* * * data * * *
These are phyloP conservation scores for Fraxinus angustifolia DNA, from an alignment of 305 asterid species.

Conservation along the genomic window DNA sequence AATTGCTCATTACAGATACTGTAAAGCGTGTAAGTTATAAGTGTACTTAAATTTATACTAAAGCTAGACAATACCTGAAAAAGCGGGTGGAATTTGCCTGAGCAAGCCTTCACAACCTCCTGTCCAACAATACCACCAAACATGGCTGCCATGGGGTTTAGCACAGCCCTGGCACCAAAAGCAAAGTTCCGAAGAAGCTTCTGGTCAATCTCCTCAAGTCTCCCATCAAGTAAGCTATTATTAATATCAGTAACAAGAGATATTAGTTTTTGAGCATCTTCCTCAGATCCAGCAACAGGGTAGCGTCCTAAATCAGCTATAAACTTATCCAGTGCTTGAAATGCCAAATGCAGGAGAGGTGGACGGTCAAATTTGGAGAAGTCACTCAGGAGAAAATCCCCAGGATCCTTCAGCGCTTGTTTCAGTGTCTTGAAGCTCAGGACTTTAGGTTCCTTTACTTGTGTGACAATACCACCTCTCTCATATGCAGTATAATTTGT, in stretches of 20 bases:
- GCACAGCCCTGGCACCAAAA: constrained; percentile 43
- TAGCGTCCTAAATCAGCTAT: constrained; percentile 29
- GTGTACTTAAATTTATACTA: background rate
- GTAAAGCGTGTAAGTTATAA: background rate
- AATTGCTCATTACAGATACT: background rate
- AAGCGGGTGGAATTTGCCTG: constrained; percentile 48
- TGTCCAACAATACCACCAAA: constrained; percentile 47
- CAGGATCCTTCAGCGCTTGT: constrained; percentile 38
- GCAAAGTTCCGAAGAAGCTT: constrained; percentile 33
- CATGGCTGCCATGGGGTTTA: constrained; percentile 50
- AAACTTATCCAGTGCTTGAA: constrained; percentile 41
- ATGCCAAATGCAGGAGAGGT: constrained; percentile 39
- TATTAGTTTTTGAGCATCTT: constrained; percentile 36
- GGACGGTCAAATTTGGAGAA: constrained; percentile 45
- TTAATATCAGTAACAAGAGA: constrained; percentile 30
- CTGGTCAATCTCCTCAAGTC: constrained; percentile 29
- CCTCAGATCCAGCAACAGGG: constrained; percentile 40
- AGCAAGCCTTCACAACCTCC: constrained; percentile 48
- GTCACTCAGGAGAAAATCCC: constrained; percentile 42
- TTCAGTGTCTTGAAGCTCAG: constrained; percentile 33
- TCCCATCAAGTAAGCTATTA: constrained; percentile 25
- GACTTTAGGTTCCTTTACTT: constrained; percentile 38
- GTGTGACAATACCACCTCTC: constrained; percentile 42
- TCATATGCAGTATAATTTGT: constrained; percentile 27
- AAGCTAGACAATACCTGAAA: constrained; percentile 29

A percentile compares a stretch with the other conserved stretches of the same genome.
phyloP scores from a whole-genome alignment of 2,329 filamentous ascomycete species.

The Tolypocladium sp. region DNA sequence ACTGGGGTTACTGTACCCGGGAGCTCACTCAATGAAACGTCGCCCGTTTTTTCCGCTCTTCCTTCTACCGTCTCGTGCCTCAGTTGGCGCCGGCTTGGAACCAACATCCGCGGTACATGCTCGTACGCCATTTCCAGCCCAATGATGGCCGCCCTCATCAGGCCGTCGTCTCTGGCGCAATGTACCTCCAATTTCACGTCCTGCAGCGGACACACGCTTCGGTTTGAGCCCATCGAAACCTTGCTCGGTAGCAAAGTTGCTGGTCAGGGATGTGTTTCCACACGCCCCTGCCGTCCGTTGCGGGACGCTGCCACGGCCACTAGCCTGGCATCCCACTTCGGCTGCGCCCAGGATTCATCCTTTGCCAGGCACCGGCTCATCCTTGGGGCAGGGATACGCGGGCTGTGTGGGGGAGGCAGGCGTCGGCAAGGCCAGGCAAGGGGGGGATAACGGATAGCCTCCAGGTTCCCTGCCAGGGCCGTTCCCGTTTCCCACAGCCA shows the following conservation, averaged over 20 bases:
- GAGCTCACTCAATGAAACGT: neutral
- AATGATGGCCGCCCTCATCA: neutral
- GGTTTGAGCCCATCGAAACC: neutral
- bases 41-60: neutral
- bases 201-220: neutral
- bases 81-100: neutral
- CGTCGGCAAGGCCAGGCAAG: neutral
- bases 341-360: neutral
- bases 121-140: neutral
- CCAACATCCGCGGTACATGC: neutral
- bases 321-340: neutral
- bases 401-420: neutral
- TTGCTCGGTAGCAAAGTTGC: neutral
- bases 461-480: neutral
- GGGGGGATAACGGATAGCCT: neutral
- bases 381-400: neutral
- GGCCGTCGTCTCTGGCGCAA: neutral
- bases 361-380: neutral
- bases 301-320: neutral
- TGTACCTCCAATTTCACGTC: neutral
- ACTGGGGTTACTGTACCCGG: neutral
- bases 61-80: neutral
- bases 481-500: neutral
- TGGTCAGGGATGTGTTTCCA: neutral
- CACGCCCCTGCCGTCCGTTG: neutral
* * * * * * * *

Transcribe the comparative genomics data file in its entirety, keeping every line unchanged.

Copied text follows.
These are phyloP conservation scores for Fraxinus angustifolia DNA, from an alignment of 305 asterid species.

Conservation along the genomic window DNA sequence AATTGCTCATTACAGATACTGTAAAGCGTGTAAGTTATAAGTGTACTTAAATTTATACTAAAGCTAGACAATACCTGAAAAAGCGGGTGGAATTTGCCTGAGCAAGCCTTCACAACCTCCTGTCCAACAATACCACCAAACATGGCTGCCATGGGGTTTAGCACAGCCCTGGCACCAAAAGCAAAGTTCCGAAGAAGCTTCTGGTCAATCTCCTCAAGTCTCCCATCAAGTAAGCTATTATTAATATCAGTAACAAGAGATATTAGTTTTTGAGCATCTTCCTCAGATCCAGCAACAGGGTAGCGTCCTAAATCAGCTATAAACTTATCCAGTGCTTGAAATGCCAAATGCAGGAGAGGTGGACGGTCAAATTTGGAGAAGTCACTCAGGAGAAAATCCCCAGGATCCTTCAGCGCTTGTTTCAGTGTCTTGAAGCTCAGGACTTTAGGTTCCTTTACTTGTGTGACAATACCACCTCTCTCATATGCAGTATAATTTGT, in stretches of 20 bases:
- GCACAGCCCTGGCACCAAAA: constrained; percentile 43
- TAGCGTCCTAAATCAGCTAT: constrained; percentile 29
- GTGTACTTAAATTTATACTA: background rate
- GTAAAGCGTGTAAGTTATAA: background rate
- AATTGCTCATTACAGATACT: background rate
- AAGCGGGTGGAATTTGCCTG: constrained; percentile 48
- TGTCCAACAATACCACCAAA: constrained; percentile 47
- CAGGATCCTTCAGCGCTTGT: constrained; percentile 38
- GCAAAGTTCCGAAGAAGCTT: constrained; percentile 33
- CATGGCTGCCATGGGGTTTA: constrained; percentile 50
- AAACTTATCCAGTGCTTGAA: constrained; percentile 41
- ATGCCAAATGCAGGAGAGGT: constrained; percentile 39
- TATTAGTTTTTGAGCATCTT: constrained; percentile 36
- GGACGGTCAAATTTGGAGAA: constrained; percentile 45
- TTAATATCAGTAACAAGAGA: constrained; percentile 30
- CTGGTCAATCTCCTCAAGTC: constrained; percentile 29
- CCTCAGATCCAGCAACAGGG: constrained; percentile 40
- AGCAAGCCTTCACAACCTCC: constrained; percentile 48
- GTCACTCAGGAGAAAATCCC: constrained; percentile 42
- TTCAGTGTCTTGAAGCTCAG: constrained; percentile 33
- TCCCATCAAGTAAGCTATTA: constrained; percentile 25
- GACTTTAGGTTCCTTTACTT: constrained; percentile 38
- GTGTGACAATACCACCTCTC: constrained; percentile 42
- TCATATGCAGTATAATTTGT: constrained; percentile 27
- AAGCTAGACAATACCTGAAA: constrained; percentile 29

A percentile compares a stretch with the other conserved stretches of the same genome.
phyloP scores from a whole-genome alignment of 2,329 filamentous ascomycete species.

The Tolypocladium sp. region DNA sequence ACTGGGGTTACTGTACCCGGGAGCTCACTCAATGAAACGTCGCCCGTTTTTTCCGCTCTTCCTTCTACCGTCTCGTGCCTCAGTTGGCGCCGGCTTGGAACCAACATCCGCGGTACATGCTCGTACGCCATTTCCAGCCCAATGATGGCCGCCCTCATCAGGCCGTCGTCTCTGGCGCAATGTACCTCCAATTTCACGTCCTGCAGCGGACACACGCTTCGGTTTGAGCCCATCGAAACCTTGCTCGGTAGCAAAGTTGCTGGTCAGGGATGTGTTTCCACACGCCCCTGCCGTCCGTTGCGGGACGCTGCCACGGCCACTAGCCTGGCATCCCACTTCGGCTGCGCCCAGGATTCATCCTTTGCCAGGCACCGGCTCATCCTTGGGGCAGGGATACGCGGGCTGTGTGGGGGAGGCAGGCGTCGGCAAGGCCAGGCAAGGGGGGGATAACGGATAGCCTCCAGGTTCCCTGCCAGGGCCGTTCCCGTTTCCCACAGCCA shows the following conservation, averaged over 20 bases:
- GAGCTCACTCAATGAAACGT: neutral
- AATGATGGCCGCCCTCATCA: neutral
- GGTTTGAGCCCATCGAAACC: neutral
- bases 41-60: neutral
- bases 201-220: neutral
- bases 81-100: neutral
- CGTCGGCAAGGCCAGGCAAG: neutral
- bases 341-360: neutral
- bases 121-140: neutral
- CCAACATCCGCGGTACATGC: neutral
- bases 321-340: neutral
- bases 401-420: neutral
- TTGCTCGGTAGCAAAGTTGC: neutral
- bases 461-480: neutral
- GGGGGGATAACGGATAGCCT: neutral
- bases 381-400: neutral
- GGCCGTCGTCTCTGGCGCAA: neutral
- bases 361-380: neutral
- bases 301-320: neutral
- TGTACCTCCAATTTCACGTC: neutral
- ACTGGGGTTACTGTACCCGG: neutral
- bases 61-80: neutral
- bases 481-500: neutral
- TGGTCAGGGATGTGTTTCCA: neutral
- CACGCCCCTGCCGTCCGTTG: neutral